Also in Chile, some 7,000-year-old mummified people were found with tattoos on their feet and hands.

Likewise, the Scythians, an Asian equestrian people, had already discovered their love for the body drawings, as finds clearly prove. With various indigenous peoples in Polynesia and Micronesia, tattooing could be ascribed a ritual significance very early on. The preference for this decoration had also affected the Christians.

Although tattooing among Christians was undesirable according to the Bible, early Christian sects were nevertheless stung by religious symbols and signs. In the Middle Ages, tattoos were also common in Europe, and tattooing was also used on some Celtic tribes.

Meanings and Symbolism

Even if it sounds like an incredible myth: Swans actually stay true to their partner for a lifetime – and once a pair of swans have found themselves, it can only separate the death of one of the two partners. Perhaps the secret of this lifelong love is that swans outside the mating season are loners.

The animals prefer arctic in the summer, but temperate climates in winter – therefore, swans are mainly represented in the northern hemisphere. They love shallow lakes and slow-flowing rivers, where they can roam with their long necks in search of food. In Norse mythology, all the swans go back to the pair that lives at the root of the World Tree Yggdrasil at the Well of Urd – the water in it is so sacred that it immediately turns everything that is touched by it into radiant white. Also the fortified Valkyries are often represented in swan form. And in the legends of Ireland, heroes and even gods are turning into flying swans.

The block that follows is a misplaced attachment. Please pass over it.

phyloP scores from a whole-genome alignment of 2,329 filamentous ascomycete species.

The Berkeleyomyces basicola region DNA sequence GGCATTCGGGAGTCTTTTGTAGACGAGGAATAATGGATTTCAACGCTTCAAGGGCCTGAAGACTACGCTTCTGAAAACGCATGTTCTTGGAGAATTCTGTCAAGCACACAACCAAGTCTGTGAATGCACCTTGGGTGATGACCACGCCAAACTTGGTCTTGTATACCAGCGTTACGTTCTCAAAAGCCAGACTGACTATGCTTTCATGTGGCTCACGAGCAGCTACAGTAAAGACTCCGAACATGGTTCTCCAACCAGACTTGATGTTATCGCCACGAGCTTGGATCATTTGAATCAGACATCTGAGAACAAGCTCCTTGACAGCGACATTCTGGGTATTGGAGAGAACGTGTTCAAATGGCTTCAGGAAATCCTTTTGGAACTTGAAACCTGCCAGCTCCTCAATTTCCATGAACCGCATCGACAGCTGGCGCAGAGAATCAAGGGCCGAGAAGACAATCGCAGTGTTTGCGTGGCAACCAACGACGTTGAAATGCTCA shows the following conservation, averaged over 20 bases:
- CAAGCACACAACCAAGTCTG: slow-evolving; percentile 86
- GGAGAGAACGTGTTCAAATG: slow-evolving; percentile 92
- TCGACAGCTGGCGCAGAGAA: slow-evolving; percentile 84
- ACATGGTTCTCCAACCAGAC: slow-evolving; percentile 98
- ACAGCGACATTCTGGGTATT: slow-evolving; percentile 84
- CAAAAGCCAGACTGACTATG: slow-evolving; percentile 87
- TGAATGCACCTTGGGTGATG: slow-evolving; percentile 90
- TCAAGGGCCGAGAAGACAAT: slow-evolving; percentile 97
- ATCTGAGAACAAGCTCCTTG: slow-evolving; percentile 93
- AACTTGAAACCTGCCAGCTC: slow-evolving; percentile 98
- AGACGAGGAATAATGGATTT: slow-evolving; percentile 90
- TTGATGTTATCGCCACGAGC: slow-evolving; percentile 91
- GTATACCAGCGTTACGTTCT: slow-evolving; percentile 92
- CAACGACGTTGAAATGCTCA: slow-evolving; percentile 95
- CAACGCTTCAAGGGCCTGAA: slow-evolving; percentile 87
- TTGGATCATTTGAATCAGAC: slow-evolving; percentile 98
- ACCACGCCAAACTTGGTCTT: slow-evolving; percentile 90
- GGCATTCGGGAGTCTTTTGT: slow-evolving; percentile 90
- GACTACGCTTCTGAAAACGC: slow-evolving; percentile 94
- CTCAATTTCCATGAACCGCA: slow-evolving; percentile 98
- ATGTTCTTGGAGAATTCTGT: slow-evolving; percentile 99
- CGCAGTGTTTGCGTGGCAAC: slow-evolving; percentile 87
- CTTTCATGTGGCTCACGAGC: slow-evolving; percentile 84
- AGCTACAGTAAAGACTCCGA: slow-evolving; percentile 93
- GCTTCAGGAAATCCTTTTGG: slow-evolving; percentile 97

The power animals accompany us all our lives. However, there are force animals that accompany us only in certain stages of life and show us the right way. Every human being has his power animals that are loyal to him, whether for a limited time or for life.

  • power of love
  • loyalty
  • transformation

These are the three key words that best represent the quality of Power Animal Swan. Swans seek out a partner for life, defend fervently both their offspring and their territory, and in their adolescence turn from gray teenagers into real beauties. When the swan comes to us as spirit beings, we can learn these precious and spiritual insights from him: